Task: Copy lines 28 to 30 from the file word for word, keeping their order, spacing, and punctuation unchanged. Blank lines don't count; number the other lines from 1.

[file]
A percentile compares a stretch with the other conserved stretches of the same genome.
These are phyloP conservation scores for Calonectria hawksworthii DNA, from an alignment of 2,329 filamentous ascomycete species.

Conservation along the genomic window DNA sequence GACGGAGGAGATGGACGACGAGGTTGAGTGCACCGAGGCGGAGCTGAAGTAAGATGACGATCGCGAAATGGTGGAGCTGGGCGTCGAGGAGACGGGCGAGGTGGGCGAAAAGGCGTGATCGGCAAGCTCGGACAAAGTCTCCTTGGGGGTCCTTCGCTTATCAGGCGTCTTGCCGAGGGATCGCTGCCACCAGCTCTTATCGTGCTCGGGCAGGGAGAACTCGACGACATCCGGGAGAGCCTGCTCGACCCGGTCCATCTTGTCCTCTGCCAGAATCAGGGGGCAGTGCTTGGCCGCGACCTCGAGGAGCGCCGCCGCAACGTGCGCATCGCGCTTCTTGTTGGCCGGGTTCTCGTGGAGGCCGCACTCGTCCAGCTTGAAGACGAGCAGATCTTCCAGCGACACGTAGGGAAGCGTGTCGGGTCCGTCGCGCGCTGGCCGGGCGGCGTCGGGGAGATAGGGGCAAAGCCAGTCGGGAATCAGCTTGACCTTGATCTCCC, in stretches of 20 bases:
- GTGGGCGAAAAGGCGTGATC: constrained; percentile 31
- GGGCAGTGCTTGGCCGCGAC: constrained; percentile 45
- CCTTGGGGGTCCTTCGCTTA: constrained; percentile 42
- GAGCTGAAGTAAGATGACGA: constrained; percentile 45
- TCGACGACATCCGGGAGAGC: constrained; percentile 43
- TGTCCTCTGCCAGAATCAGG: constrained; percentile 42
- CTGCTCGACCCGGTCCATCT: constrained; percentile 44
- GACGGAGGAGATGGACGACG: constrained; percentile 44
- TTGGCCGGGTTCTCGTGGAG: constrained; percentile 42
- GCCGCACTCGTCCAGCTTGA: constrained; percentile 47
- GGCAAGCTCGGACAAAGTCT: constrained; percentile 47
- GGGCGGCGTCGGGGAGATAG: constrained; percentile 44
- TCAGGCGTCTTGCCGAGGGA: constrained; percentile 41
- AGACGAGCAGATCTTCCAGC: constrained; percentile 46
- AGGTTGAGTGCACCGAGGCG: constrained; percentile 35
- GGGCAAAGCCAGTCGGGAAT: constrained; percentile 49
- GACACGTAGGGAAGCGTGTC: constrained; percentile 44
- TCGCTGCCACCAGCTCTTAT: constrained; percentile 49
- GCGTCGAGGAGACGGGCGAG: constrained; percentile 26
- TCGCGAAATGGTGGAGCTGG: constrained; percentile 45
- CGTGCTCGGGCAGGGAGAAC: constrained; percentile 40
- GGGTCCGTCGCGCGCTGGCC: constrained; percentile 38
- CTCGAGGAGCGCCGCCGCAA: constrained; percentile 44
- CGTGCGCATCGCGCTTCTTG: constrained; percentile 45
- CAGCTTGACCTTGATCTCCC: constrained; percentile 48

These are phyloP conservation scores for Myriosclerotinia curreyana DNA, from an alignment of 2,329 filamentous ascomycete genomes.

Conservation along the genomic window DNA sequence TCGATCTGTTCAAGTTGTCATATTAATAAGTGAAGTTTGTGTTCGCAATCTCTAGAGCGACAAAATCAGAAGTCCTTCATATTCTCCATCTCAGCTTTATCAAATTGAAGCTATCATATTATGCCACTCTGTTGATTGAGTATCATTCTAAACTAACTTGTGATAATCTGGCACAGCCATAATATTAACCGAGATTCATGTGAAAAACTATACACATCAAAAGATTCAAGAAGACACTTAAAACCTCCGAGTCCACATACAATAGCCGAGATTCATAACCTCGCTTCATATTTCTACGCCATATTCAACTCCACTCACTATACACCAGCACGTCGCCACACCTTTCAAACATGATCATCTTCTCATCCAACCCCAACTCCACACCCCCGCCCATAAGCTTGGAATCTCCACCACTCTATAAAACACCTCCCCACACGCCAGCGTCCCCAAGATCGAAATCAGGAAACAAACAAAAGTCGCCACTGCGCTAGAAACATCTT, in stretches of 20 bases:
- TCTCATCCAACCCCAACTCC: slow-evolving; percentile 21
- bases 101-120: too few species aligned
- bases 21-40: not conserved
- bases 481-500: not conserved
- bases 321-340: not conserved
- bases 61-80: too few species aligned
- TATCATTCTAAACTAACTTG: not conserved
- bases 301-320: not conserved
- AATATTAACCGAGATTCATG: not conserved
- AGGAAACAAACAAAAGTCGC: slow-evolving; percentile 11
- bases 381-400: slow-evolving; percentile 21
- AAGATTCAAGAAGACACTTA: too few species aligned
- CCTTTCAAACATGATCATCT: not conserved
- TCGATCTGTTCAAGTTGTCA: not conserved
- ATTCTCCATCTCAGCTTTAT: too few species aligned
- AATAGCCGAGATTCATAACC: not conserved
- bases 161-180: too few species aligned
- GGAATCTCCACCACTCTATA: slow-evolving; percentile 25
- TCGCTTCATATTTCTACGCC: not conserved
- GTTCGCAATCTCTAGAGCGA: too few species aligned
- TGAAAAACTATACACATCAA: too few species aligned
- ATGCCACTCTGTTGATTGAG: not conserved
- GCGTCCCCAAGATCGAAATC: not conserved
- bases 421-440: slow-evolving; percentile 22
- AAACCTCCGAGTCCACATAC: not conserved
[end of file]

- CAGCTTGACCTTGATCTCCC: constrained; percentile 48

These are phyloP conservation scores for Myriosclerotinia curreyana DNA, from an alignment of 2,329 filamentous ascomycete genomes.

Conservation along the genomic window DNA sequence TCGATCTGTTCAAGTTGTCATATTAATAAGTGAAGTTTGTGTTCGCAATCTCTAGAGCGACAAAATCAGAAGTCCTTCATATTCTCCATCTCAGCTTTATCAAATTGAAGCTATCATATTATGCCACTCTGTTGATTGAGTATCATTCTAAACTAACTTGTGATAATCTGGCACAGCCATAATATTAACCGAGATTCATGTGAAAAACTATACACATCAAAAGATTCAAGAAGACACTTAAAACCTCCGAGTCCACATACAATAGCCGAGATTCATAACCTCGCTTCATATTTCTACGCCATATTCAACTCCACTCACTATACACCAGCACGTCGCCACACCTTTCAAACATGATCATCTTCTCATCCAACCCCAACTCCACACCCCCGCCCATAAGCTTGGAATCTCCACCACTCTATAAAACACCTCCCCACACGCCAGCGTCCCCAAGATCGAAATCAGGAAACAAACAAAAGTCGCCACTGCGCTAGAAACATCTT, in stretches of 20 bases: